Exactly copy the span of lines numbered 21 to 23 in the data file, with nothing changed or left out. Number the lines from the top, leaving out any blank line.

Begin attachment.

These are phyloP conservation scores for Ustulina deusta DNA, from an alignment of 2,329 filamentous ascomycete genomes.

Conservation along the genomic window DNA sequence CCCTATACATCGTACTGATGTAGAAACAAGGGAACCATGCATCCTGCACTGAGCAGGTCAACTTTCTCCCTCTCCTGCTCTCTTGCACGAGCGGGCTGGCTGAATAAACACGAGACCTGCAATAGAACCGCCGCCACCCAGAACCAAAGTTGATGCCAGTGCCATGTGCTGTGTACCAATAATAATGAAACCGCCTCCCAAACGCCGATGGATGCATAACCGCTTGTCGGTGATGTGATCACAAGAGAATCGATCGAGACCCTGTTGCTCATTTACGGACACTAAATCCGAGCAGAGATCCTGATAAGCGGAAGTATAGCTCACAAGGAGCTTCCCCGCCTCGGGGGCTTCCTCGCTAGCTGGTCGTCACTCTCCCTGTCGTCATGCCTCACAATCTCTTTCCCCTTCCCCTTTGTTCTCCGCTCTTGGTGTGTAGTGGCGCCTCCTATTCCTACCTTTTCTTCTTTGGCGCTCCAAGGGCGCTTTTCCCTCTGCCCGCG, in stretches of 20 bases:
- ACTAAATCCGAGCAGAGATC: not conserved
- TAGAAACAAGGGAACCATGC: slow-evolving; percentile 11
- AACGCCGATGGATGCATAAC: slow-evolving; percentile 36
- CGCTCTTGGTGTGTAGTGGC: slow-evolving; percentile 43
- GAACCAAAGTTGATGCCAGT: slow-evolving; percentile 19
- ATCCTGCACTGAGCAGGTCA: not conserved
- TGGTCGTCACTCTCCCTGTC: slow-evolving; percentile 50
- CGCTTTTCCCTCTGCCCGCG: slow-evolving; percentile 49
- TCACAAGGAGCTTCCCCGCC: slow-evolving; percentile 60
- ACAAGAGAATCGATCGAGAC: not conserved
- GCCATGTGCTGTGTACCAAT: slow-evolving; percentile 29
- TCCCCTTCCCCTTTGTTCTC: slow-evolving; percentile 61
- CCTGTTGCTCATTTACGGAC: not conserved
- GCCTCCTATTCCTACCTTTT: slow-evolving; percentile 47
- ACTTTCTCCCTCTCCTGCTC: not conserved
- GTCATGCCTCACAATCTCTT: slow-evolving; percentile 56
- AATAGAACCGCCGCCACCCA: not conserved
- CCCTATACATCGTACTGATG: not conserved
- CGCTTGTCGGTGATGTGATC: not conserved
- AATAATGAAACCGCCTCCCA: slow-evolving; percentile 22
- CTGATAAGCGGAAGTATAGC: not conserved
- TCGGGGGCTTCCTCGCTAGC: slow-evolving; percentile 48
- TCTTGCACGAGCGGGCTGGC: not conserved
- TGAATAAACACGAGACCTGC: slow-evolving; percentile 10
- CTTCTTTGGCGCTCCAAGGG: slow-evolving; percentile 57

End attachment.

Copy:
- CGCTTGTCGGTGATGTGATC: not conserved
- AATAATGAAACCGCCTCCCA: slow-evolving; percentile 22
- CTGATAAGCGGAAGTATAGC: not conserved